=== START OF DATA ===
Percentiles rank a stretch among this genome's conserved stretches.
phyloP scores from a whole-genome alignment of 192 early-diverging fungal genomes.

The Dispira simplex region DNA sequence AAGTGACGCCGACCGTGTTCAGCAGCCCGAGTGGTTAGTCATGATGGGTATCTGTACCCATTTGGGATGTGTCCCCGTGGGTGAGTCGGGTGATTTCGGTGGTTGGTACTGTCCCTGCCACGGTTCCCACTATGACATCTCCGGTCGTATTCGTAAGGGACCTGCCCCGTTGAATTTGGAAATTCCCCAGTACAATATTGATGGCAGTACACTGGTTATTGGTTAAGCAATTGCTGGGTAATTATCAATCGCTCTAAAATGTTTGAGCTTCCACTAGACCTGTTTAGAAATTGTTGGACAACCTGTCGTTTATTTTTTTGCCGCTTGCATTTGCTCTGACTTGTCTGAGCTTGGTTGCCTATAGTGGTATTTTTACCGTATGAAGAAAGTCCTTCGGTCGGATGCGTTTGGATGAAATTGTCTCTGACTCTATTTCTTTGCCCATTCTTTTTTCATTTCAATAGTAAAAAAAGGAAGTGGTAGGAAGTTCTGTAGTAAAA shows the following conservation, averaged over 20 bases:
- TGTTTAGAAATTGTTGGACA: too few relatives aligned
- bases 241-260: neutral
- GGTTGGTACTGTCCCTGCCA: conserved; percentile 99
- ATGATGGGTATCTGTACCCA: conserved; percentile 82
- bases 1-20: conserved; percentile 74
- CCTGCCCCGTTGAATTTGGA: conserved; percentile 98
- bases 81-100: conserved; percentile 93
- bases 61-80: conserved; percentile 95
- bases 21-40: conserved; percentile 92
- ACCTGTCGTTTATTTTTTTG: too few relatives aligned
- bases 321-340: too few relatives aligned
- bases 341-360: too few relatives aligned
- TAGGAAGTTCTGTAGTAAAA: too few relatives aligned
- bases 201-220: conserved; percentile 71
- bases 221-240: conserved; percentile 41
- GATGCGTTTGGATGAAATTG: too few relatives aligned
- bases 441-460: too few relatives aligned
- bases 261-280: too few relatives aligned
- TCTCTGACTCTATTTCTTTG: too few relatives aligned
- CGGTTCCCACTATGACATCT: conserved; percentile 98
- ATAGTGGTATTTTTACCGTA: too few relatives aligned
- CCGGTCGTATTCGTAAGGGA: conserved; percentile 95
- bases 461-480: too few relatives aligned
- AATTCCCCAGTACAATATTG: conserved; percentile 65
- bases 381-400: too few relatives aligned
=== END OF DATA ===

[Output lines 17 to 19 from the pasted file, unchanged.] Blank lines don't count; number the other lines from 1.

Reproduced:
- bases 201-220: conserved; percentile 71
- bases 221-240: conserved; percentile 41
- GATGCGTTTGGATGAAATTG: too few relatives aligned